We’re feeling cocky (VBEG)

(If you don’t get the joke, google “cocky”+”trademark”. I’d actually give you the author’s name involved but I don’t want to give her any more press than she’s gotten over this stupid move of hers.) In the meantime, the floor is yours this morning. Ask your questions, give us topic ideas, etc. We’ll be checking in later.

Until then!


  1. how about… the evolution of the depiction of extraterrestrial intelligence in science fiction films? j 1/2 k

  2. Don’t get too cocky, Amanda. You wouldn’t want to get a cease-and-desist. 😉

    1. Hehehehehehe. MGC can be called a lot of things but not a romance novel — which is what she claims to limit her trademark to.

  3. I understand that she who shall not be named managed to get Amazon to take down some books by other authors with her bogus copyright claim.
    I await with great anticipation the complaints of TOS violation and hopefully the lawsuits that follow.
    I does hate me having to resort to legal methods, but from all accounts she swung first.

    1. I have seen folks alluding to this but haven’t seen anything concrete. I do know some authors caved before the word started getting out. With RWA interested in what’s going on, I would suggest she who shall not be named reconsider her stance pretty damned quickly.

        1. Yeah, you’ve got to be pretty cocksure to choose a hill like that to die on. But a lawsuit against Amazon for TOS violations would be interesting.

          Stupid phone app.

    2. Also on this, Amazon is over a barrel about this until the issue of the validity of her trademark is determined. It is filed and registered. They have to honor it — for now. That means if she tells them someone is in violation and a quick check seems to bear her claim out, they have not choice but to remove the item. HOWEVER, when her trademark is rescinded — and it is starting to look like it very well might be, if for no other reason than the issue with the font — she is likely going to be hit with a class action suit against her alleging everything from bad faith, loss of earnings, damages, etc.

    1. Nor that she is the first to use it in a series title. There’s a filing that’s been made asking to vacate her trademark posted on Twitter. I found the link in the comments to The Passive Voice’s post about this idiocy.

  4. Mild rant. I’m reading an academic monograph about the environmental history of medieval Europe. It’s not bad, but the e-book has no citations – no footnotes or parentheticals. Now, I realize that citations, especially linked ones, are a pain in the tuckus to do, but come on, Cambridge University Press! Really? Yes, you scanned the book in (correctly, for once), but sheesh. I want to check sources and it is going to be flippin’ hard.

    End rant.

  5. Maybe it’s been covered before (I should check the “writing to publication” links) but I’m interested in discussing the mechanics of the “pay off” and what makes the most satisfying “yes! my guy won!” at the end of a book.

    Romance includes the “dark night of the soul” part, where even if you know they’ll get a “happily ever after” the characters don’t know that and are sure that true love has slipped from their grasp.

    I think that’s one of the beats in my various screen writing books, too. All is lost!

    It seems a little hokey once it’s all laid out there, even formulaic, and I don’t see a whole lot (again, maybe not looking in the right places) about how to purposefully and dickishly jerk a reader’s emotions around.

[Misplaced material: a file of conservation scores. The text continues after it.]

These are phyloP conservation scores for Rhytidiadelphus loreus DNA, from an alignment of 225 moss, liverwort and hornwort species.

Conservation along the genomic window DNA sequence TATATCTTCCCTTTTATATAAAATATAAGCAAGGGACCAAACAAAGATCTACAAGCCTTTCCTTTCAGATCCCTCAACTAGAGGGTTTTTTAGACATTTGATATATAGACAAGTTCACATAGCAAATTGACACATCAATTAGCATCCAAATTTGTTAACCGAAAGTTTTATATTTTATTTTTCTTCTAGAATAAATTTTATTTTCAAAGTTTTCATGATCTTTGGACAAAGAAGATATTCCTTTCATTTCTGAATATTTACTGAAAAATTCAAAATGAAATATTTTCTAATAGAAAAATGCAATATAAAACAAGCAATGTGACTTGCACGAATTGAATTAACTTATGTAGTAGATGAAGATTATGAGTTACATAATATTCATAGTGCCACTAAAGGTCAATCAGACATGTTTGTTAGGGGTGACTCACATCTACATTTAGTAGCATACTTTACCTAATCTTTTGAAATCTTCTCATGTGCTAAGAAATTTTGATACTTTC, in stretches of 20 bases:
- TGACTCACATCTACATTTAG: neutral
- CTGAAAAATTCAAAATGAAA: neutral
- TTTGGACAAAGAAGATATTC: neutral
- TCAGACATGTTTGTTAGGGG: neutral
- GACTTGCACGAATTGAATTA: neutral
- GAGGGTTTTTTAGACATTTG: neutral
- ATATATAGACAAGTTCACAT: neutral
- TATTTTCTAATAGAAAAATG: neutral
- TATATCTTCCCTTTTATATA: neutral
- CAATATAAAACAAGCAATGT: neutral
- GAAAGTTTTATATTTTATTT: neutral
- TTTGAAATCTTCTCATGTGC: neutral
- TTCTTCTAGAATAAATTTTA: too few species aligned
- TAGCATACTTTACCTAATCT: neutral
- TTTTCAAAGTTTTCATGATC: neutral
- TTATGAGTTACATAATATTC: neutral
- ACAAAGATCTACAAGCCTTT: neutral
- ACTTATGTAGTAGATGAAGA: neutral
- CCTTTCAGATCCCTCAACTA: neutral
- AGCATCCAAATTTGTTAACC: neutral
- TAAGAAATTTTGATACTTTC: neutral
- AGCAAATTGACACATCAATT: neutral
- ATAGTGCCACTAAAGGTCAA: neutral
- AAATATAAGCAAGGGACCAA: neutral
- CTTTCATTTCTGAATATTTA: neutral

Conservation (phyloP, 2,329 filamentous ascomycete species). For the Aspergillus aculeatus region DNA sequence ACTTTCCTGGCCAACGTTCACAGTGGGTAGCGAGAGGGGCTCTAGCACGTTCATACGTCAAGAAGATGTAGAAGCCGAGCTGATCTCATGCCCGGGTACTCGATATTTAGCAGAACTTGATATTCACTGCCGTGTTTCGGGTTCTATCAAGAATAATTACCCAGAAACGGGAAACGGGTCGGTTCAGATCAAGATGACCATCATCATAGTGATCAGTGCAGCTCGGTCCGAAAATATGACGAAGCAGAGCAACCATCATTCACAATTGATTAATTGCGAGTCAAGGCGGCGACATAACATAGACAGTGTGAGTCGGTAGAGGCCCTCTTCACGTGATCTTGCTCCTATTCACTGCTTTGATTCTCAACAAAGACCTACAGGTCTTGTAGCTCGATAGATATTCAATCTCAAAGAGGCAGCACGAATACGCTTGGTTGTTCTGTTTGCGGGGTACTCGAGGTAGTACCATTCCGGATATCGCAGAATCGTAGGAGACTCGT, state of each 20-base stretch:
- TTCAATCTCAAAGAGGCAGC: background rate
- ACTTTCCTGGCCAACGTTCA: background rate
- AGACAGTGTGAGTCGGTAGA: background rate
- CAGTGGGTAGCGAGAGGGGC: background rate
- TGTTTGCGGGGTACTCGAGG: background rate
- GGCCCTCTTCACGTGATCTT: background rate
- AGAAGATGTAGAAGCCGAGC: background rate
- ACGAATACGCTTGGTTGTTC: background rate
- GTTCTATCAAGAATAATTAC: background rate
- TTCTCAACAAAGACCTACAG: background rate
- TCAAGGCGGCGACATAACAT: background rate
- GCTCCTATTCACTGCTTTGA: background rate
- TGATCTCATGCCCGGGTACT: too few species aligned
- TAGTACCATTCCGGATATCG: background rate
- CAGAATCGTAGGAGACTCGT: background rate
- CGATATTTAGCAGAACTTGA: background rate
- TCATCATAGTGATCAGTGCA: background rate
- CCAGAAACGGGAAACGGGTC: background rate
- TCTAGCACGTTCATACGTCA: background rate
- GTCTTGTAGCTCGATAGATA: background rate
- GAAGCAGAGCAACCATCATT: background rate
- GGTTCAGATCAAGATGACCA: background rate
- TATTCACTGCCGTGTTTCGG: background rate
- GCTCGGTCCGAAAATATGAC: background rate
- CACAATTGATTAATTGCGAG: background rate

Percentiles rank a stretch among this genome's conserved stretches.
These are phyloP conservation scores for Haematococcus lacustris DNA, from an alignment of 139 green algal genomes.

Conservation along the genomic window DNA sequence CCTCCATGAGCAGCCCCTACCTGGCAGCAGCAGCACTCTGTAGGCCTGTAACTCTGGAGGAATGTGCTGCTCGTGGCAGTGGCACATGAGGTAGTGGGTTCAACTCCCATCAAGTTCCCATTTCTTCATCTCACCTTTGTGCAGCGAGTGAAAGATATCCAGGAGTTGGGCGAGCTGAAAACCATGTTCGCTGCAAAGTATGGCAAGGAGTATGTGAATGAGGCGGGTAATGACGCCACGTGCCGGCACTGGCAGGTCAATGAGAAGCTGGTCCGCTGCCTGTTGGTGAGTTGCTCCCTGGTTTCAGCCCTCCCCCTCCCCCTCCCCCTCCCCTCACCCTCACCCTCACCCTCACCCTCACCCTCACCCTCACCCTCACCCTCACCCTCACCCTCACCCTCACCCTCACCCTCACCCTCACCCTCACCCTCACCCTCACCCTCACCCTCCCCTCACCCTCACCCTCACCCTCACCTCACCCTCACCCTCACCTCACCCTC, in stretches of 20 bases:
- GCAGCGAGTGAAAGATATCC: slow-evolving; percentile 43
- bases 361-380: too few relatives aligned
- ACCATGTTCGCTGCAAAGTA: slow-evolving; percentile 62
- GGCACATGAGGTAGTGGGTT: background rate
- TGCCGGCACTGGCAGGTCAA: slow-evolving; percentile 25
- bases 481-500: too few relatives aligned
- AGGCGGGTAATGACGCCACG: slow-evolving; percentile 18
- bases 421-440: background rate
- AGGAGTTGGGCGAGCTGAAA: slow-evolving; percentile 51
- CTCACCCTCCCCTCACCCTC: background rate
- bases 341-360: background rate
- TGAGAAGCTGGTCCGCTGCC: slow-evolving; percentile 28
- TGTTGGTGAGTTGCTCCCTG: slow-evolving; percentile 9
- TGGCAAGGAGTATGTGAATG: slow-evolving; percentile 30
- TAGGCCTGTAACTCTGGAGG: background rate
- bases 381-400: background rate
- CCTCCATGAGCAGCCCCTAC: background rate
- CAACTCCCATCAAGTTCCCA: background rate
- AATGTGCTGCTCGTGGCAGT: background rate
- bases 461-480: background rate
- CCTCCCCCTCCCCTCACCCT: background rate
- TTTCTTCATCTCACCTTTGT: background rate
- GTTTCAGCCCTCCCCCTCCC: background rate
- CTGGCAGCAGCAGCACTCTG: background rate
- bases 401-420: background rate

1. Maybe they can get Kratman to do a guest post on that. He’s extremely strong at that.

      Many years after having last read A Desert Called Peace, “I’m being brave Father” still brings a tear to my eye. Analyzing through the tears, that scene is powerful because Kratman calculated how the reader would process it, and never explicitly says what he knows the reader will conclude. That scene gives us many details that we naturally know means that Carrera’s first family was a good one, much loved. He has a son any father would be proud of. But Kratman never explicitly says so. We are tortured with Carrera in his nightmares, because we aren’t told he suffers, we intuit it, we feel it in our gut. When the protesters offend him, we have become so sympathetic with him we maybe take it a little personally. That first part of A Desert Called Peace is a very critical part of the reader’s emotional journey through A Desert Called Peace and Carnifex. We walk in Carrera’s shoes so that we too will come to hate his enemies, and to finally reach a point of sympathy with his joy in their suffering.

      Not every detail in a story is processed the same way. “Show, don’t tell” must in part be because “Johnny was sad” is processed in a very intellectual way, counter productive if you want the reader to care what Johnny feels. Pacing and foreshadowing are important. You want the reader travelling across the details at a speed where they pick them up, and process them in the way you expect. You want to subtly cue the reader to fear specific possibilities. You want to vary intensity, and vary the emotions you evoke.

      1. Yes, this.

        This is the sort of thing I’m talking about, all that leading up to the triumph. I’m sure there’s more than one element to doing it right and doing it powerfully.

        It would be awesome if they could get Kratman to do a guest post, too. 🙂

      1. I had to look at that for a minute before I realized the last name rhymed with “biter,” not “bitter.” “Ritter” (rider) is the German word for “knight.” So I am used to seeing that word in that context. Well played, sir, well played.

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